Quarantaine and You Know Nothing of My Work

Group Event

  • Screening & Talk

Event overview

In 2021 the Film London Jarman Award will tour across England, Wales, Scotland and Northern Ireland, with screenings of works by all the shortlisted artists followed by a series of live and online artists’ Q&As. The work will be available to see through seven major arts venues in Belfast, Nottingham, Bristol, Eastbourne, London, Cardiff and Glasgow.

Georgina Starr will be partaking in a special Q&A at Towner Gallery, Eastboune on Friday 1 October 2021, as well as appearing alongside all shortlisted artists at Whitechapel Gallery on 13 and 14 Novemeber 2021.

Quarantaine is Georgina Starr’s most ambitious film project to date. Its title refers to the French word for ‘forty’, and also alludes to the period of enforced isolation commonly known as quarantine (so-called because of its original forty-day timeframe). ‘Une quarantaine’ is also the subtitle of the 1976 film ‘Duelle’ by the French auteur Jacques Rivette, a leading light of the New Wave who has been a regular source of inspiration for Starr, particularly in his predilection for outwardly mismatched but symbiotically connected female leads, and his penchant for scenes and situations where worlds collide and opposites attract.

Quarantaine (2020) by Georgina Starr is co-commissioned by Film and Video Umbrella, The Hunterian, University of Glasgow, Leeds Art Gallery and Glasgow International with Art Fund support through the Moving Image Fund for Museums. This programme is made possible thanks to Thomas Dane Gallery and a group of private galleries and individuals. Supported by Arts Council England. 

Guy Oliver’s video You Know Nothing of My Work – its title cribbed from one of Woody Allen’s most famous films – proceeds from the premise that we now know more than enough about the crimes and misdemeanours of some of the world’s most prominent cultural icons that any lingering affection anyone might still have for their art will likely be deeply problematic, to say the least. As instances of sexual abuse and inappropriate behaviour continue to come to attention, and as a number of notable offenders are outed, jailed or otherwise shunned, the question arises as to whether the contributions these figures have made to the cultural pantheon should be similarly sidelined or annulled. Does good work remain ‘good’ even when made by someone revealed to be a bad person? Or should it be binned, without fail, as soon as a reputation is shredded? In the midst of contemporary ‘cancel culture’, is there a danger of throwing out the baby with the bathwater? Or is the removal from circulation of a work by someone shown to be an abuser anything that anyone has cause to lament, when compared to the pain of the abused? These are questions that Oliver poses, less as a topic for round-table discussion than as a cue for a song – or actually several songs, all voiced by the artist himself, in a faltering baritone that belies the nature of his wit and his rage, whether lambasting movers and climbers in pop music’s hall of shame or taking aim at a wider rogues’ gallery of artists and entertainers – all of whom, he can’t help noticing, just happen to be male. As he jumps from tune to tune, Oliver adopts and adapts various aspects of archetypal male personae: morphing from genial regular guy to mansplaining MC, from lecturer to hectorer to heckler, from ‘Zelig’-like green-screen genie to artful dodger auditioning for a role in a Lionel Bart musical called ‘Guy Oliver’. A man of many faces, Oliver reports on the changing face of men – and finds it wanting. As the charge-sheet mounts, Oliver does not shy away from the potential accusation that he too, as a male of the species, albeit a far cry from the monsters he describes, might not be best placed to speak (let alone wax satirical) on a subject where other voices really need to be heard. Provocative and disarming in equal measure, You Know Nothing of My Work is everything you didn’t want to know about the male sex, and were unafraid to ask.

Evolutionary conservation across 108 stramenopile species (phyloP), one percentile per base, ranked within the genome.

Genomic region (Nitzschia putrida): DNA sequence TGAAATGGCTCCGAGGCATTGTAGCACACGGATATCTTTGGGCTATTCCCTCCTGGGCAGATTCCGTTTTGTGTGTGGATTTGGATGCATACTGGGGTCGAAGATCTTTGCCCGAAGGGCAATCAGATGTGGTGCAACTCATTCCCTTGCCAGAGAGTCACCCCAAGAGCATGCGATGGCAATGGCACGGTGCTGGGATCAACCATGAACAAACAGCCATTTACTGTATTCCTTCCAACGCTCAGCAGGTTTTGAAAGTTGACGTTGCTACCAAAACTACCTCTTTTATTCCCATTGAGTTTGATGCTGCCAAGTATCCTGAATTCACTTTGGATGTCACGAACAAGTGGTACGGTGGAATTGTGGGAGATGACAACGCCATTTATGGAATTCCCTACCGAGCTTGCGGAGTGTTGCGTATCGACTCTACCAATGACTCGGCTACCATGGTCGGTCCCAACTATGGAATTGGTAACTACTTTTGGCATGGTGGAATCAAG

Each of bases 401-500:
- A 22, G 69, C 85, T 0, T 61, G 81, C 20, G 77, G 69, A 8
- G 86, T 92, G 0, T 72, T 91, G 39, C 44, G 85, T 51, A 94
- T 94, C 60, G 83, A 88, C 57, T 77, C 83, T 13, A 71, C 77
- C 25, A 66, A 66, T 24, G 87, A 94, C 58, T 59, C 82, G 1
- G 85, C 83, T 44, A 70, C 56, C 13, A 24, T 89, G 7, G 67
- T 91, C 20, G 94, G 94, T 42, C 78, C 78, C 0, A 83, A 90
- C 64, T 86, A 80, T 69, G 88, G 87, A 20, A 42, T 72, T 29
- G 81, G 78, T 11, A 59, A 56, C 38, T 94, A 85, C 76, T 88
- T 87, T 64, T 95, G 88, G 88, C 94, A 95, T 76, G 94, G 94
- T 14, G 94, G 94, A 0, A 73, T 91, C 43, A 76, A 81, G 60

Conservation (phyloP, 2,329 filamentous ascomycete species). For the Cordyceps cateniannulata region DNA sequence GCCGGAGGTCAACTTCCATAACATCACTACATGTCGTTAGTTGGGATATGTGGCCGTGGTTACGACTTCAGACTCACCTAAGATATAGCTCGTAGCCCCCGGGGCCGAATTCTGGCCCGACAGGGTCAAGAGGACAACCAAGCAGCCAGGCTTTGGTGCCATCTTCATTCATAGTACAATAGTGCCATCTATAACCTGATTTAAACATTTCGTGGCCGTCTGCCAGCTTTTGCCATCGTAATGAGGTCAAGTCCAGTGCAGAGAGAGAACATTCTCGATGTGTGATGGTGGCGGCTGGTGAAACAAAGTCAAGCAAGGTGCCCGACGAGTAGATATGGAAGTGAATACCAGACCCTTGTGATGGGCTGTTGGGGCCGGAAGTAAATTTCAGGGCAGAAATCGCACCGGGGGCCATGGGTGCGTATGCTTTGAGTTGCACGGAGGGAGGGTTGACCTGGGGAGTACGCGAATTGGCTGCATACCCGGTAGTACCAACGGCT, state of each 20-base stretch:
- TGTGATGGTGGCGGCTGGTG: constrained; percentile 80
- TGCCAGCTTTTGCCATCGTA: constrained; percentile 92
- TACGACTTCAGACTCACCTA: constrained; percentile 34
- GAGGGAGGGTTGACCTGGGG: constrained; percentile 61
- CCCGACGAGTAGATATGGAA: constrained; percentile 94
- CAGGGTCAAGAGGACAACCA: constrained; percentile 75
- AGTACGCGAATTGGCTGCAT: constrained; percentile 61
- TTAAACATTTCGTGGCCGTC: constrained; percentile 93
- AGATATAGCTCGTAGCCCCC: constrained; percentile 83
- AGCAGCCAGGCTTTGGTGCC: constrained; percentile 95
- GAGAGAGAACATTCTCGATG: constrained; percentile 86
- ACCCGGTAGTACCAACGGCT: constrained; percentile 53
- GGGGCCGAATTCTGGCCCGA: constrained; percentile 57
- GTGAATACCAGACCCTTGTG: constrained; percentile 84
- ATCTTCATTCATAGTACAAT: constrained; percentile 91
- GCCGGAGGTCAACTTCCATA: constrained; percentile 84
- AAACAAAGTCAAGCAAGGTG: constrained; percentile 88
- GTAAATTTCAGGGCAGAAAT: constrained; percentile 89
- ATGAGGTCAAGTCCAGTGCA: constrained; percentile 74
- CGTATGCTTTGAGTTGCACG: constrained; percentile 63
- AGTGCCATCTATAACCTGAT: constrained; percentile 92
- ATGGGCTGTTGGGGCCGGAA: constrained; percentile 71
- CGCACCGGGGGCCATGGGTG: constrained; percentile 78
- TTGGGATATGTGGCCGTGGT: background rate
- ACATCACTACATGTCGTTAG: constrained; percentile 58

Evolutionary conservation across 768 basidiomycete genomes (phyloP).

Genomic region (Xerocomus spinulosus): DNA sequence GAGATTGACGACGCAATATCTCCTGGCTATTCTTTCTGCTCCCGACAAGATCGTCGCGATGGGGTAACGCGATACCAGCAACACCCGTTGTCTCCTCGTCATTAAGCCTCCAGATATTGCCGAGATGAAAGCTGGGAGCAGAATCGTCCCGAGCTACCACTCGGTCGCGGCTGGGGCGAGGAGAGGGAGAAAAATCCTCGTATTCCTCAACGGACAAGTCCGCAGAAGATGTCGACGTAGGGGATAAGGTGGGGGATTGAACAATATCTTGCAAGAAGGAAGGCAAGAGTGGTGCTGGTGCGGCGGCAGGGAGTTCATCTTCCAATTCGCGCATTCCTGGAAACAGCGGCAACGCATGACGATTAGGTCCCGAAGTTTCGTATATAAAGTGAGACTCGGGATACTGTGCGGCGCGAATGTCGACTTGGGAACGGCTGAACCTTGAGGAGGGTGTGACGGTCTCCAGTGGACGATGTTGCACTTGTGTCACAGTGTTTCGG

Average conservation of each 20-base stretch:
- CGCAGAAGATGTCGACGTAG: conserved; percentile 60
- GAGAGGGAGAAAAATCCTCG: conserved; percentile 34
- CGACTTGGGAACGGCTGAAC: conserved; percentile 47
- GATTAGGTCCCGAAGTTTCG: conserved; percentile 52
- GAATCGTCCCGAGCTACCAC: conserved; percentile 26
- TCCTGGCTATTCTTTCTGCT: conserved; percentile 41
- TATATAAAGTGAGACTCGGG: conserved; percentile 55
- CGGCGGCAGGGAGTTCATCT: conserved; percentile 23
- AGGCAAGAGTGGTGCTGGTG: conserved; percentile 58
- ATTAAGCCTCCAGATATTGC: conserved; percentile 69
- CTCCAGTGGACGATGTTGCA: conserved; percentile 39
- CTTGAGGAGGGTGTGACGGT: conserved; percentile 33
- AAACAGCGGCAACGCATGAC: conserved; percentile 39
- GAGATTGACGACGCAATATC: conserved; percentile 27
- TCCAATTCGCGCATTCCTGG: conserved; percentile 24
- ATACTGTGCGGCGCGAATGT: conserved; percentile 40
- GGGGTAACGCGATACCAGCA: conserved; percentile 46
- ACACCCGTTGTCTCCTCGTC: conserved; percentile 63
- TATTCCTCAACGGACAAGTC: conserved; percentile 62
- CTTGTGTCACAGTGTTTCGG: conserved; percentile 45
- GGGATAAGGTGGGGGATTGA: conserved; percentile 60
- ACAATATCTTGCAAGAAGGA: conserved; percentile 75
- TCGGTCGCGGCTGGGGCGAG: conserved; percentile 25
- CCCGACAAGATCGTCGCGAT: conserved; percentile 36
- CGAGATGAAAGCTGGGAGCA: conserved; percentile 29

You Know Nothing of My Work was commissioned for the Jerwood/FVU Awards 2020: Hindsight, a collaboration between Jerwood Arts and Film and Video Umbrella.

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